This week we celebrated the Solemnity of our beloved martyr
Meinrad, a ninth-century monk and hermit who offered hospitality to
the very men who would later beat and kill him. And he did this all
the whileknowingtheir evil plan, and for this he is known as the
"Martyr of Hospitality."
While reflecting on the life and death of our holy patron this
year, I couldn't help but think that we, too, share in his
martyrdom, although for most of us, it is not as violent or acutely
Each and every one of us participates in an "everyday
martyrdom," a daily dying to self that is part of Jesus' initial
call to "take up your cross daily," and perhaps even St. Benedict's
commission to "keep death daily before your eyes."
These daily deaths, these daily crosses, come in many forms, but
they are perhaps more acutely felt in the idiosyncrasies of those
closest to us. "Why does she talk with food in her mouth?", "Why
does he just stand around all day?" "Why did that guy just cut me
off in traffic?! Who does he think he is?!", "Why does he track
dirt on the carpet?"
The list goes on and on. And we can drive ourselves mad by
constantly making others' hang-ups a source of frustration and, in
doing so, forget to "sweep in front of our own front door."
When we are too hung up on the things that drive us nuts about
others, there is no room for love, which is our ultimate goal, to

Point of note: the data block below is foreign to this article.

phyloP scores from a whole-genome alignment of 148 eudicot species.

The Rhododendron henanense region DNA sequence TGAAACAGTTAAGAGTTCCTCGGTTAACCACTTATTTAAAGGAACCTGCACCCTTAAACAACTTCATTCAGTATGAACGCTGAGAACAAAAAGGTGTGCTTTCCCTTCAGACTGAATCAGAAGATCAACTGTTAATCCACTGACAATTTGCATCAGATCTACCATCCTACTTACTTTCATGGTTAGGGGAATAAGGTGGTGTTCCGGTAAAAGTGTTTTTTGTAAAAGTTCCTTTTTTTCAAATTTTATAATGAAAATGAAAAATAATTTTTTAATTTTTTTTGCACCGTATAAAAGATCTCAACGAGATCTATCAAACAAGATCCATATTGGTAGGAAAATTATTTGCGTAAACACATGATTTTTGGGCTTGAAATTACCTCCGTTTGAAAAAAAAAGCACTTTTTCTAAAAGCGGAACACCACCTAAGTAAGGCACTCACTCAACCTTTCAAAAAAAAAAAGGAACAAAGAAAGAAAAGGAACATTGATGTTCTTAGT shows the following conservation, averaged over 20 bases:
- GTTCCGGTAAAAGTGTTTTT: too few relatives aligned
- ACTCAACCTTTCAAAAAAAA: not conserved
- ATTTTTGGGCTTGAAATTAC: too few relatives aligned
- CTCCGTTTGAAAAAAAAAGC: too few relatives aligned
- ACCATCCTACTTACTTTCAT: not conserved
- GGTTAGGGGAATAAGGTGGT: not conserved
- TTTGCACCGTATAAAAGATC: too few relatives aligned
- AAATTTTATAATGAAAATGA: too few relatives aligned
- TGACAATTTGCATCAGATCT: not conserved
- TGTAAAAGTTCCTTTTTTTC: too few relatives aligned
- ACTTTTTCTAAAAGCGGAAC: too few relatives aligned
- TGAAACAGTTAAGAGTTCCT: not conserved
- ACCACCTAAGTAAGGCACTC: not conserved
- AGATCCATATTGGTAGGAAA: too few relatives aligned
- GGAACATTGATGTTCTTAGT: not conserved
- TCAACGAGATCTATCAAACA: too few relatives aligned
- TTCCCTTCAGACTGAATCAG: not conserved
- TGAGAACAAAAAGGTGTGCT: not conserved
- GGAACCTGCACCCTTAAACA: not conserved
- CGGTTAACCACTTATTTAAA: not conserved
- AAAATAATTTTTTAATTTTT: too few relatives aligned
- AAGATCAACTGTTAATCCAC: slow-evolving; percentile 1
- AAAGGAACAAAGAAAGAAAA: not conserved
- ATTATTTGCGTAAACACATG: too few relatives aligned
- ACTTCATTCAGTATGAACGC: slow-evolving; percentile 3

love as Christ loved. Our daily martyrdom is to see past these
idiosyncrasies and learn to love despite them. But to do that, we
have to let go of our own preferences. We have to let go of our own
false-self that inhibits this love. This is true intimacy.
Michael Casey, in his book Strangers to the City,
writes that monastic life is like "death by a thousand tiny
pinpricks." While I haven't seen that written on any of the
tombstones in the graveyard, I can certainly attest to the truth of
this statement. Living closely with many others, and learning to
accept their shortcomings (and learning to accept your own
shortcomings!), can be very painful!
But it's those very people closest to us who both hurt us and,
perhaps more importantly, heal us. The pain of this everyday
martyrdom is ironically soothed sometimes by the very people who
have caused the hurt. This is intimacy in action.
While we certainly aren't all called to the explicit martyrdom
like that of St. Meinrad, we are all called to bear insults
patiently, to welcome our persecutors as Christ, and we have to do
it each and every day. And we, like St. Meinrad,knowwho our
persecutors are, but by following his example, we continue
welcoming them into our lives each and every day, because in them
we see Christ.